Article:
North of Lisbon you’ll find three monasteries which are UNESCO World Heritage Sites. They are called the Convent of Christ in Tomar and the monasteries of Batalha and Alcobaça. It’s possible to visit all three in a day trip from Lisbon and that’s exactly what I did. If you plan to visit all three in a day you won’t have much time to explore the cities itself but these are standard Portuguese towns. I started early morning from the Intercontinental Estoril hotel and drove to Tomar first. I then continued to Batalha and Alcobaça; it was a rainy day. Join me to these century old monasteries which are all a must see in Portugal.
Tomar – Convent of Christ
When I arrived at the Convent of Christ in Tomar it looked deserted which could be due to the bad weather that day. One point upfront: make sure to make pictures as you walk through the complex as you’ll exist at the other side. It’s a huge complex consisting of the old Templar buildings, church and 8 (!) cloisters around it: a must see. At the entrance, you’ll notice the old fortified Templar wall and castle which date to the mid-12th century. From a distance, you can see the exterior of the Romanesque round Templar church with its 16 sides and bell tower. These are the oldest parts of the complex dating to the same time as the walls. The cloisters all date to the 15th and 16th century.
After entry, which is at the right side of the Templar church you’ll enter first the Cloister of the Cemetery which is recognized by all the blue tiles. In one corner, you’ll find the tomb of Diogo da Gama which is decorated completely with blue tiles and dates to the 16th century (see photo in gallery). After the Templars lost power the convent was transferred to the Order of Christ, hence the name Convent of Christ. This cloister was the burial site of the monks and knights of the order before it got demilitarized and transformed into a religious order. Continue from here to another cloister next to it and then backtrack to the round Templar church.
The interior of the round Templar church is one of the most beautiful parts of the Convent of Christ in Tomar. Unlike the 16-side outside wall the inside is an octagonal structure and beautiful decorated with religious paintings and sculptures. These, however, don’t date from the time of the Templars but were added in the early 16th century. Arches from the outside wall form a corridor around the ambulatory in the middle which is also heavily decorated with images of Christs life. Only this round church is part of the Templar time; the adjacent nave and choice were added in the 15th century. I spend probably 30 minutes in this rather small church but the decorations were so beautiful that it took time to absorb all this beauty. In the following picture, you can see what I mean.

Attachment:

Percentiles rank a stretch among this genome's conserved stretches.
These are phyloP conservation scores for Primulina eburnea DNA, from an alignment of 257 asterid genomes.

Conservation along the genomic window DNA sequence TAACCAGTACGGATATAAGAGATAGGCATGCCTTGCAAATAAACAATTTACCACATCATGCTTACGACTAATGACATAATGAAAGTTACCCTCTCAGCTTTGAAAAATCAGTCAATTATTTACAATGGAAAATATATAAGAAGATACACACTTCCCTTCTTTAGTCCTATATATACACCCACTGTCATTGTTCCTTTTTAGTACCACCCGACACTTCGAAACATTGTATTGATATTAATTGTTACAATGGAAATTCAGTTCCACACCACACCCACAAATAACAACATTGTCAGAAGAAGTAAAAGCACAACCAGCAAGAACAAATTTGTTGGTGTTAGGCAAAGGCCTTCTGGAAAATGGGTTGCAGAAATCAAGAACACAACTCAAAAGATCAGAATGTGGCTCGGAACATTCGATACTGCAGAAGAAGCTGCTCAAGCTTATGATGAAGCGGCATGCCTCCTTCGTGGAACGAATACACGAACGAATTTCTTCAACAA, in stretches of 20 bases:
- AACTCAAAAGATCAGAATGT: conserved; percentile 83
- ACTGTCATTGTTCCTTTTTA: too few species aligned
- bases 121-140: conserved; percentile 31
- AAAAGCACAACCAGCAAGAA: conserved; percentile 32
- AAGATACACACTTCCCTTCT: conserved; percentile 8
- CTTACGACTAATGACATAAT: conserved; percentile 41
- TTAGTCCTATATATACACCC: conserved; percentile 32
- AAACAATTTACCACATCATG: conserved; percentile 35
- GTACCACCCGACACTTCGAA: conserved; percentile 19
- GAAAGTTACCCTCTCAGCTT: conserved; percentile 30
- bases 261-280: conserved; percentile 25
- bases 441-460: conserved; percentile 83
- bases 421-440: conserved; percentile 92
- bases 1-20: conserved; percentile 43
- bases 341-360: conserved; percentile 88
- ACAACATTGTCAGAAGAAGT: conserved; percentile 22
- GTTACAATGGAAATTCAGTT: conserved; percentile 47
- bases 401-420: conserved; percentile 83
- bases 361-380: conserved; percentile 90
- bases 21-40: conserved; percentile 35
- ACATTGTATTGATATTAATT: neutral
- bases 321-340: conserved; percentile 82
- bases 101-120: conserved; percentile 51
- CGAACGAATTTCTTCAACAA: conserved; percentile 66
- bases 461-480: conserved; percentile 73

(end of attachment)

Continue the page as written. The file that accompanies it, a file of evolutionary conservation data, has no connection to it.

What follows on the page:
Before getting into some details of the nave, which are mainly at the outside, we’ll first explore another cloister called the Cloister of John II. This cloister is a two-story cloister with beautiful arches around the courtyard. The helicoidal stairways in the corners are typical and it’s a beautiful example of Mannerist architecture. Before continuing to the dormitories first go to the top and have a look at the Manueline window and entrance of the nave of the church. From there go to the Saint Barbara’s Cloister which gives the best view on the window.
The Manueline window (see photo below) is called the Window of the Chapter House and the best example of Manueline stone sculpture at the Convent of Christ in Tomar. It’s decorated with beautiful details depicting the sea power status of Portugal. One thing I noticed on several parts of the complex was all the moss which, I think, isn’t the best for the preservation of the sculptures. From the Manueline window continue back through the previous cloister to the dormitories of the monks adjacent to it.
The dormitories of the monks made me sad: they are small. I would never be able to spend much time in such a small room. The corridors of the dormitory are also decorated with blue tiles which is something you’ll see everywhere in Portugal from Lisbon to Porto. After the dormitory, you’ll pass several other cloisters and a kitchen which are, in my opinion, of less interest. Finally, I spend about 3 hours at the Convent of Christ in Tomar which made me hurry to my next must see destination the Batalha Monastery.